The characteristic equation in this case is

\begin{align*} 1 + \underbrace{(K_{\rm P} + K_{\rm D}s)}_{G_c(s)} \cdot \underbrace{\frac{1}{s^2}}_{G_p(s)} &= 0, \\ s^2 + K_{\rm D}s + K_{\rm P} &= 0. \end{align*}

To use the Root Locus Method, we convert it into the Evans form

\[1 + KL(s) = 0,\]


\[L(s) = \dfrac{b(s)}{a(s)} = \dfrac{s^m + b_1 s^{m-1} + \cdots}{s^n + a_1 s^{n-1} + \cdots}.\]


\[ 1 + (K_{\rm P} + K_{\rm D}s)\frac{1}{s^2} = 1 + K_{\rm D} \cdot \frac{s + K_{\rm P}/K_{\rm D}}{s^2}, \]

choose \(K = K_{\rm D}\) as the varying parameter, further assuming \(K_{\rm P}/K_{\rm D}\) is fixed, say it is \(1\), then

\[L(s) = \frac{s + K_{\rm P}/K_{\rm D}}{s^2}.\]

The characteristic equation becomes \[1 + K\cdot \dfrac{s + 1}{s^2} = 0.\]

We can write out the roots explicitly

\begin{align*} s^2 + Ks + K = 0 \implies s_{1,2} = \frac{-K \pm \sqrt{K^2 - 4K}}{2}. \end{align*}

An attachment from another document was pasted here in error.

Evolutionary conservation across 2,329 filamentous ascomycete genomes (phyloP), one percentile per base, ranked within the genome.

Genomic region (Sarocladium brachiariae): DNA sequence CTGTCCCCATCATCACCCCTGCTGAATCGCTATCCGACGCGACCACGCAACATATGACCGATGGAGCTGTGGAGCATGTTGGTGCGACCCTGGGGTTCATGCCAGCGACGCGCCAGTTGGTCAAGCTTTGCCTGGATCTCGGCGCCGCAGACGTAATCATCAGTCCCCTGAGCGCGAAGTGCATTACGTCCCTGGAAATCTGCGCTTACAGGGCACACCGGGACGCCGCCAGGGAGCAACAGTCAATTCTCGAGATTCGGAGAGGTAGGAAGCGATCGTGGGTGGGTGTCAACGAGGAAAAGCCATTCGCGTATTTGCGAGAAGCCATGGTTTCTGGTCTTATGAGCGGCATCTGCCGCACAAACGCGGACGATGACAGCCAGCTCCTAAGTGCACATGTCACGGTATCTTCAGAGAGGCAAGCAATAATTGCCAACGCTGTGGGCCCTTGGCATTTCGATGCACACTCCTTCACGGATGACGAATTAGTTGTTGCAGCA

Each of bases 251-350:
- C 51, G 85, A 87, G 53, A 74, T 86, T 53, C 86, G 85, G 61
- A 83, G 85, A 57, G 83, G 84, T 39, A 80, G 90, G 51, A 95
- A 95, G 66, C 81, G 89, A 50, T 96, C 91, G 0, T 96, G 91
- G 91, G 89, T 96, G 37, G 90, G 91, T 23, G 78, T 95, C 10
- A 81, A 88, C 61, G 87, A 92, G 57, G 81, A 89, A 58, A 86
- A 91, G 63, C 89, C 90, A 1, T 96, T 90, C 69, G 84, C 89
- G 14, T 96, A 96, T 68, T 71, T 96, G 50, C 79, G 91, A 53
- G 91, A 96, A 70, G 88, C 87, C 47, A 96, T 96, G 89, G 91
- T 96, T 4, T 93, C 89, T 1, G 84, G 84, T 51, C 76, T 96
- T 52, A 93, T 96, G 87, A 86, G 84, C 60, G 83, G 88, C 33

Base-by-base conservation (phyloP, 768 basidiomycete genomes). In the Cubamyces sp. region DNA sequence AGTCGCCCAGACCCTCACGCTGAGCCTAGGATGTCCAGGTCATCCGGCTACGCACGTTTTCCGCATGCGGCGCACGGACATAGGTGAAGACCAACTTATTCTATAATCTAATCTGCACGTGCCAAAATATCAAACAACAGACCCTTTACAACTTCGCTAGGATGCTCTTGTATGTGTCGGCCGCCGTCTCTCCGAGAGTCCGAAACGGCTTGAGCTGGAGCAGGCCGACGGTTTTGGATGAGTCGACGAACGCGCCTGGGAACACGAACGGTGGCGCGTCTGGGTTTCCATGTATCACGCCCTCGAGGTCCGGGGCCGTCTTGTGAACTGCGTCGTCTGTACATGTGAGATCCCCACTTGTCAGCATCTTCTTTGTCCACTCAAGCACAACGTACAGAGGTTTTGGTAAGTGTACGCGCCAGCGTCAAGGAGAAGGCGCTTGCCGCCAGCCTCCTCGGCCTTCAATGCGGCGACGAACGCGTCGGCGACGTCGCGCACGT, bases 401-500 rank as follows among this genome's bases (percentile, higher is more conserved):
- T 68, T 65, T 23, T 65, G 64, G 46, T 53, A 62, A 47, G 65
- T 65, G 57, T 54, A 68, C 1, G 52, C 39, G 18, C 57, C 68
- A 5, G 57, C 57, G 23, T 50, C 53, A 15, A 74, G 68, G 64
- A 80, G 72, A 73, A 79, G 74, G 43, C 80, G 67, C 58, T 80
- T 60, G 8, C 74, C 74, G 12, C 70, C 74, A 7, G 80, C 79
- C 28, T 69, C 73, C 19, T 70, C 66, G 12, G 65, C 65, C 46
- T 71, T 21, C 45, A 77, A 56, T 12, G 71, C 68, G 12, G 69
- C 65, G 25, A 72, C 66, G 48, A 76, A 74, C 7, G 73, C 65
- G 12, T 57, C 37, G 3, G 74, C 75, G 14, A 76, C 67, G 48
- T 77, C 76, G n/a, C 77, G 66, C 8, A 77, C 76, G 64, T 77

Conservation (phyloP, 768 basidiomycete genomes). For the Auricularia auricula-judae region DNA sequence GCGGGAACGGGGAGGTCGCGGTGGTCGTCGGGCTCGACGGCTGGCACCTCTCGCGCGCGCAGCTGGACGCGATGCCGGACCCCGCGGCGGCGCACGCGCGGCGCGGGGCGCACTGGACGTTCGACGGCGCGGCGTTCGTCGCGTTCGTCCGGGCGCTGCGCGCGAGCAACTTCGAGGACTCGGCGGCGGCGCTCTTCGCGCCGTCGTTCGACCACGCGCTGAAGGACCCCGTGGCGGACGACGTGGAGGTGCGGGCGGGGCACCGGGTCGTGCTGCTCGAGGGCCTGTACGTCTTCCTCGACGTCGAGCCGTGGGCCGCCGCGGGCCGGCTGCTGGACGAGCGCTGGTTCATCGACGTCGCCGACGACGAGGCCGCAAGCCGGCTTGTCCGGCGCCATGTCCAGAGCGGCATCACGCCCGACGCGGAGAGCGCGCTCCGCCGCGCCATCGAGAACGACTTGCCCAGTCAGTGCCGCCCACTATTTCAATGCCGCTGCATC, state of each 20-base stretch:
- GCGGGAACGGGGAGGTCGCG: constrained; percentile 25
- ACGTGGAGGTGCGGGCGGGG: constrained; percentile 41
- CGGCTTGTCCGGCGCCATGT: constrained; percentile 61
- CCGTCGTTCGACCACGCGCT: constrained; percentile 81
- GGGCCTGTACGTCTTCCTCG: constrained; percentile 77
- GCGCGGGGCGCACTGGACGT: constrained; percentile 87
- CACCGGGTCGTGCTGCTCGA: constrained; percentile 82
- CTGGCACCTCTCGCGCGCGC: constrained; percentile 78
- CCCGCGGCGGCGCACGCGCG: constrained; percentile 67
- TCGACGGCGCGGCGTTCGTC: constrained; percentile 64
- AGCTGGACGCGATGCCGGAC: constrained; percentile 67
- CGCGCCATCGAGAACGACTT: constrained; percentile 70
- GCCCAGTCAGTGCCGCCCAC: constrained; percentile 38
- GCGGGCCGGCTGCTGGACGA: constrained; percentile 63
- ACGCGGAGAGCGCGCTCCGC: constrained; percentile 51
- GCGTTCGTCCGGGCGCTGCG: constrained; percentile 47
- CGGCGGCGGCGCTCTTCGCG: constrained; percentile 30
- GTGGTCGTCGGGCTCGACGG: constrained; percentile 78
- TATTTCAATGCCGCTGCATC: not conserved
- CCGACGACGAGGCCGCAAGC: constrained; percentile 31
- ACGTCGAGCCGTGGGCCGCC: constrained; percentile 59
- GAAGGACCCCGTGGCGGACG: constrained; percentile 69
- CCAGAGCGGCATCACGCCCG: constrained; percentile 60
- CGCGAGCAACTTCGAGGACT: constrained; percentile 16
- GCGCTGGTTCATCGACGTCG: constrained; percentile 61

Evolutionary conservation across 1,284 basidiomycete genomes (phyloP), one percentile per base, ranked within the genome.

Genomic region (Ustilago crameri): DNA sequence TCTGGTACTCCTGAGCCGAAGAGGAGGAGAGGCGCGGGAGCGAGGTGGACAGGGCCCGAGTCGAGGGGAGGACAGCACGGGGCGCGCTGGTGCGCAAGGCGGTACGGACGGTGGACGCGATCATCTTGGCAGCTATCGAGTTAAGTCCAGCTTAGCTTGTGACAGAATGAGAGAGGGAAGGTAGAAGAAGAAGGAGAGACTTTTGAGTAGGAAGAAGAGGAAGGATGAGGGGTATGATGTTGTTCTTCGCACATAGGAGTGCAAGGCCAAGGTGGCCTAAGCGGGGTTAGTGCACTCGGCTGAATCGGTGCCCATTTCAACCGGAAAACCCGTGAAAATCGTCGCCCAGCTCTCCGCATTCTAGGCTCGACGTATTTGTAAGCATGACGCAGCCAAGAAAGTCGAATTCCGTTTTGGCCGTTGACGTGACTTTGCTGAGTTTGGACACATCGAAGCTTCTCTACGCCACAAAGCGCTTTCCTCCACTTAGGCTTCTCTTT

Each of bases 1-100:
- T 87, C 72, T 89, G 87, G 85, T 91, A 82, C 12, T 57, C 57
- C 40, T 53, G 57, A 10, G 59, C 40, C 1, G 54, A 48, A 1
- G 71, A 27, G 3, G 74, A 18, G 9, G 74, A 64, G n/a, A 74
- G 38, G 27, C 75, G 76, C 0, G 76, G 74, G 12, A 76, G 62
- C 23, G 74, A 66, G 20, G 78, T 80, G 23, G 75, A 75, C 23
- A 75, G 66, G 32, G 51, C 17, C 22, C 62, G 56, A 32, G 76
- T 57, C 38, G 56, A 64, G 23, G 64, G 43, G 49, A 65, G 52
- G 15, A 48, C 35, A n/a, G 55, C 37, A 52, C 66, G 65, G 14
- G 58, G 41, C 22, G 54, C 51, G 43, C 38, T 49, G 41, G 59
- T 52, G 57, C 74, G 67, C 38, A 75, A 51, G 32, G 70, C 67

But let’s actually draw the root locus using the Rules A — F.

  • Rule A says there are 2 branches;
  • Rule B says both branches start at \(s=0\);
  • Rule C says one ends at \(z_1 = -1\), the other at \(\infty\);
  • Rule D says one branch will go off to \(-\infty\) on the real axis;
  • Rule E says asymptote angles at \(180^\circ\);
  • Rule F says no $jω$-crossings except for \(s=p_1=p_2 = 0\).

The root locus is shown in Figure 8.

1/s^2 pd control rl

Figure 8: Root locus for double integrator with PD-control

From Figure 8 regarding stabilization, we conclude that

  • all closed-loop poles are in the Left Half Plane; (We already knew this from Routh test, but now it is visualized.)
  • we may have nice damping, so our design can meet reasonable specs.

Therefore the effect of D-control was to introduce an open-loop zero to \(L(s)\) in the Left Half Plane, and this zero “pulled” the root locus into LHP, thus stabilizing the system.

Approximate PD Using Dynamic Compensation

From the above discussion, we know we can use root locus to visualize the effect of adding D-control: add a Left Half Plane zero, it will pull the closed-loop poles into LHP; hence stabilization.

However, we already know that PD control is not physically realizable since its lack of causality.